The Effect of Caloric Labeling on Consumers Calorie Intake

Publication Year:
2017
Usage 9
Abstract Views 9
Repository URL:
https://scholarexchange.furman.edu/scjas/2017/all/86
Author(s):
Nassab, Kate
artifact description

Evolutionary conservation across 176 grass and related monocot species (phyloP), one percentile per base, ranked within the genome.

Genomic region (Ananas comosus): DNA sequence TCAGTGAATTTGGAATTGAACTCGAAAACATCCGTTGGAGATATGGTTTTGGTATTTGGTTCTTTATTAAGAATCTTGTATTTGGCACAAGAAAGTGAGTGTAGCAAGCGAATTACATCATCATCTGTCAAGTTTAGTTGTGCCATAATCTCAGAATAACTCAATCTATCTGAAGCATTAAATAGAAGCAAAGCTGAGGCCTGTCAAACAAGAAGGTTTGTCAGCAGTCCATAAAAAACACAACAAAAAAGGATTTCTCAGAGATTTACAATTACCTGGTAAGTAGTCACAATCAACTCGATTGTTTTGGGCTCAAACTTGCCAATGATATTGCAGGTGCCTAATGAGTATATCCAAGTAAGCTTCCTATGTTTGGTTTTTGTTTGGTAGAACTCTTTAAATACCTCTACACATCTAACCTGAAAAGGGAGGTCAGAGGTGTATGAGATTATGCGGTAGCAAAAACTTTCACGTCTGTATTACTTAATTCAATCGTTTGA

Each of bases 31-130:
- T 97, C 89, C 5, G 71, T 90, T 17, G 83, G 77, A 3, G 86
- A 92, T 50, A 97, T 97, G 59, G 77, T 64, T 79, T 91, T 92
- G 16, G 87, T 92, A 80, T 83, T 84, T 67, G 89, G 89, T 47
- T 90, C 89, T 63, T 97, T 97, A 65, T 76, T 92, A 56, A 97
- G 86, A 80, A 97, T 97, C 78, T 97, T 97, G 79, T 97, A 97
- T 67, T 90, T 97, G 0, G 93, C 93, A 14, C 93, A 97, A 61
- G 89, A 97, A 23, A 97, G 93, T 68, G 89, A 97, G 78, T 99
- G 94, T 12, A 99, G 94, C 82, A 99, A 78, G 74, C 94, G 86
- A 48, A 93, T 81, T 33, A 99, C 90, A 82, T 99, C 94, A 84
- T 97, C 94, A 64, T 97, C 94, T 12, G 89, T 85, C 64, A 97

While the addition of calorie count on restaurant menus may seem insignificant, previous studies have shown that the addition of calorie count can lead consumers to choosing a healthier meal. The purpose of this experiment was to investigate the impact caloric labeling on a menu can have on a consumer's choices. The independent variable was the menu type, either labeled or not labeled. The dependent variable was the calorie intake. For this study the hypothesis was, if a menu includes calorie count, then the subjects viewing the menu will consume less calories than subjects ordering off the menu without calorie count. The null hypothesis was, if a menu includes calorie count, then the subject viewing the menu will consume the same number of calories as subjects ordering off the menu without calorie count. Out of the forty participants, the first 20 were asked to choose one entree and one drink off of a menu that had calorie labeling, and the other 20 participants were asked to choose one entree and one drink off the not labeled menu. Next, the calories ordered from participants off of the two menus were compared and a T-Test was conducted. The results suggest that on average, participants who had a menu with calorie count ordered fewer calories than participants ordering off of the not labeled menu. The results were proven to be statistically significant and the null hypothesis was rejected.